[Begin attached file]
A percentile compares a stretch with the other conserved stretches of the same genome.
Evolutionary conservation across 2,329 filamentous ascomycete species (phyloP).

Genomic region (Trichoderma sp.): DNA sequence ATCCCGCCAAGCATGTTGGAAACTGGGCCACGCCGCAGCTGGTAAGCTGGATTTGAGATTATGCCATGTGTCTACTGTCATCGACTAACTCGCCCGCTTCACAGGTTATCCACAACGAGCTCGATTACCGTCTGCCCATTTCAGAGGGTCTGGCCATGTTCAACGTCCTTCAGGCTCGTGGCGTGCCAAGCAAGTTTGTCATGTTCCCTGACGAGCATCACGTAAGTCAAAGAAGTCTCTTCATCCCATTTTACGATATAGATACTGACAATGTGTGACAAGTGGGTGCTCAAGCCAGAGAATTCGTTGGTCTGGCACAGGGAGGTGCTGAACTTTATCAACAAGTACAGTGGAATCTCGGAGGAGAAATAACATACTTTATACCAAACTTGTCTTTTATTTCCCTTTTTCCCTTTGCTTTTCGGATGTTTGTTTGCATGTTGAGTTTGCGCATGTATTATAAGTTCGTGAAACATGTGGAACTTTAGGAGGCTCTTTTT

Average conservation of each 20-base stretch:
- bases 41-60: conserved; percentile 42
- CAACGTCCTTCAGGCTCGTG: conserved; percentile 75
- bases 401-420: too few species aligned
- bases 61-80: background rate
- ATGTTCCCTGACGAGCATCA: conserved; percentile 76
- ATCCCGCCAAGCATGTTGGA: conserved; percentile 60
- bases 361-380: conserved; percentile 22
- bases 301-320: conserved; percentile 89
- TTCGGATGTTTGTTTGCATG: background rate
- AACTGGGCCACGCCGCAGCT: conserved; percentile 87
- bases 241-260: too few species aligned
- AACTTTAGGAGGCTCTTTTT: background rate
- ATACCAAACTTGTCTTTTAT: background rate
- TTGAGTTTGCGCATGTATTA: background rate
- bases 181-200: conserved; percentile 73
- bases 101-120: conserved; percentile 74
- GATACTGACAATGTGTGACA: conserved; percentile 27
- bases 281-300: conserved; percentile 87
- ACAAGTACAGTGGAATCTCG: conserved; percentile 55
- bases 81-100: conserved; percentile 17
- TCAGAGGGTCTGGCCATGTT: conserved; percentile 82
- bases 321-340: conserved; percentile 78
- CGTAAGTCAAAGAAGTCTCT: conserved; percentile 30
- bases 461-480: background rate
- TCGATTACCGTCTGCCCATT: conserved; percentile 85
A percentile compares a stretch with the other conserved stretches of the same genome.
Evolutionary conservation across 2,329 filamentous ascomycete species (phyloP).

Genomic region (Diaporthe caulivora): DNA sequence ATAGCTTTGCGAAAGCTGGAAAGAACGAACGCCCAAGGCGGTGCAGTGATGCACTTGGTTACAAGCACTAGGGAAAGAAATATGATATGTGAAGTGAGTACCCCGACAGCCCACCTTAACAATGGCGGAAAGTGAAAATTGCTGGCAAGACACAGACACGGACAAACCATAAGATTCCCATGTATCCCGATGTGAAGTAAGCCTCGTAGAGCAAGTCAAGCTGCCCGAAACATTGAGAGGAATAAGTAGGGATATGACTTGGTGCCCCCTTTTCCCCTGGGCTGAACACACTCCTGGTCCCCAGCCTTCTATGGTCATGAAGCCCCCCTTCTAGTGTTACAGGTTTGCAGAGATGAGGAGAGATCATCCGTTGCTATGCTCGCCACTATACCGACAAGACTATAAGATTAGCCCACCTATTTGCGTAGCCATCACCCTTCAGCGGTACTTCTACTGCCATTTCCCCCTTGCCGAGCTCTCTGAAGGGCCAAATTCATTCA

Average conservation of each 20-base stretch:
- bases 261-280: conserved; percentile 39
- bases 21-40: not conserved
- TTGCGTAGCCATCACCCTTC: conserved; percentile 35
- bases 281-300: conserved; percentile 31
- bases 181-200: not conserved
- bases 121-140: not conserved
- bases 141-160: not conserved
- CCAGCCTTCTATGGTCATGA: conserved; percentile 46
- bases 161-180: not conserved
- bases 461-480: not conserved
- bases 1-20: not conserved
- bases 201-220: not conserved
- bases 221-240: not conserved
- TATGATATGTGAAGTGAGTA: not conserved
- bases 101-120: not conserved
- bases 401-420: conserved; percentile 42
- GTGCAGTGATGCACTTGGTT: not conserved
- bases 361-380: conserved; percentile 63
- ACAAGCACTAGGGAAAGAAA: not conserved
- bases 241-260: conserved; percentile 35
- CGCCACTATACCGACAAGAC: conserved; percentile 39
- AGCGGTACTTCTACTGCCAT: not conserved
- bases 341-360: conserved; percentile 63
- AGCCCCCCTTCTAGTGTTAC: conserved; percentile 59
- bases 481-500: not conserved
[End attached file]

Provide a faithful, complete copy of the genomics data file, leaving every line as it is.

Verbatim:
A percentile compares a stretch with the other conserved stretches of the same genome.
Evolutionary conservation across 2,329 filamentous ascomycete species (phyloP).

Genomic region (Trichoderma sp.): DNA sequence ATCCCGCCAAGCATGTTGGAAACTGGGCCACGCCGCAGCTGGTAAGCTGGATTTGAGATTATGCCATGTGTCTACTGTCATCGACTAACTCGCCCGCTTCACAGGTTATCCACAACGAGCTCGATTACCGTCTGCCCATTTCAGAGGGTCTGGCCATGTTCAACGTCCTTCAGGCTCGTGGCGTGCCAAGCAAGTTTGTCATGTTCCCTGACGAGCATCACGTAAGTCAAAGAAGTCTCTTCATCCCATTTTACGATATAGATACTGACAATGTGTGACAAGTGGGTGCTCAAGCCAGAGAATTCGTTGGTCTGGCACAGGGAGGTGCTGAACTTTATCAACAAGTACAGTGGAATCTCGGAGGAGAAATAACATACTTTATACCAAACTTGTCTTTTATTTCCCTTTTTCCCTTTGCTTTTCGGATGTTTGTTTGCATGTTGAGTTTGCGCATGTATTATAAGTTCGTGAAACATGTGGAACTTTAGGAGGCTCTTTTT

Average conservation of each 20-base stretch:
- bases 41-60: conserved; percentile 42
- CAACGTCCTTCAGGCTCGTG: conserved; percentile 75
- bases 401-420: too few species aligned
- bases 61-80: background rate
- ATGTTCCCTGACGAGCATCA: conserved; percentile 76
- ATCCCGCCAAGCATGTTGGA: conserved; percentile 60
- bases 361-380: conserved; percentile 22
- bases 301-320: conserved; percentile 89
- TTCGGATGTTTGTTTGCATG: background rate
- AACTGGGCCACGCCGCAGCT: conserved; percentile 87
- bases 241-260: too few species aligned
- AACTTTAGGAGGCTCTTTTT: background rate
- ATACCAAACTTGTCTTTTAT: background rate
- TTGAGTTTGCGCATGTATTA: background rate
- bases 181-200: conserved; percentile 73
- bases 101-120: conserved; percentile 74
- GATACTGACAATGTGTGACA: conserved; percentile 27
- bases 281-300: conserved; percentile 87
- ACAAGTACAGTGGAATCTCG: conserved; percentile 55
- bases 81-100: conserved; percentile 17
- TCAGAGGGTCTGGCCATGTT: conserved; percentile 82
- bases 321-340: conserved; percentile 78
- CGTAAGTCAAAGAAGTCTCT: conserved; percentile 30
- bases 461-480: background rate
- TCGATTACCGTCTGCCCATT: conserved; percentile 85
A percentile compares a stretch with the other conserved stretches of the same genome.
Evolutionary conservation across 2,329 filamentous ascomycete species (phyloP).

Genomic region (Diaporthe caulivora): DNA sequence ATAGCTTTGCGAAAGCTGGAAAGAACGAACGCCCAAGGCGGTGCAGTGATGCACTTGGTTACAAGCACTAGGGAAAGAAATATGATATGTGAAGTGAGTACCCCGACAGCCCACCTTAACAATGGCGGAAAGTGAAAATTGCTGGCAAGACACAGACACGGACAAACCATAAGATTCCCATGTATCCCGATGTGAAGTAAGCCTCGTAGAGCAAGTCAAGCTGCCCGAAACATTGAGAGGAATAAGTAGGGATATGACTTGGTGCCCCCTTTTCCCCTGGGCTGAACACACTCCTGGTCCCCAGCCTTCTATGGTCATGAAGCCCCCCTTCTAGTGTTACAGGTTTGCAGAGATGAGGAGAGATCATCCGTTGCTATGCTCGCCACTATACCGACAAGACTATAAGATTAGCCCACCTATTTGCGTAGCCATCACCCTTCAGCGGTACTTCTACTGCCATTTCCCCCTTGCCGAGCTCTCTGAAGGGCCAAATTCATTCA

Average conservation of each 20-base stretch:
- bases 261-280: conserved; percentile 39
- bases 21-40: not conserved
- TTGCGTAGCCATCACCCTTC: conserved; percentile 35
- bases 281-300: conserved; percentile 31
- bases 181-200: not conserved
- bases 121-140: not conserved
- bases 141-160: not conserved
- CCAGCCTTCTATGGTCATGA: conserved; percentile 46
- bases 161-180: not conserved
- bases 461-480: not conserved
- bases 1-20: not conserved
- bases 201-220: not conserved
- bases 221-240: not conserved
- TATGATATGTGAAGTGAGTA: not conserved
- bases 101-120: not conserved
- bases 401-420: conserved; percentile 42
- GTGCAGTGATGCACTTGGTT: not conserved
- bases 361-380: conserved; percentile 63
- ACAAGCACTAGGGAAAGAAA: not conserved
- bases 241-260: conserved; percentile 35
- CGCCACTATACCGACAAGAC: conserved; percentile 39
- AGCGGTACTTCTACTGCCAT: not conserved
- bases 341-360: conserved; percentile 63
- AGCCCCCCTTCTAGTGTTAC: conserved; percentile 59
- bases 481-500: not conserved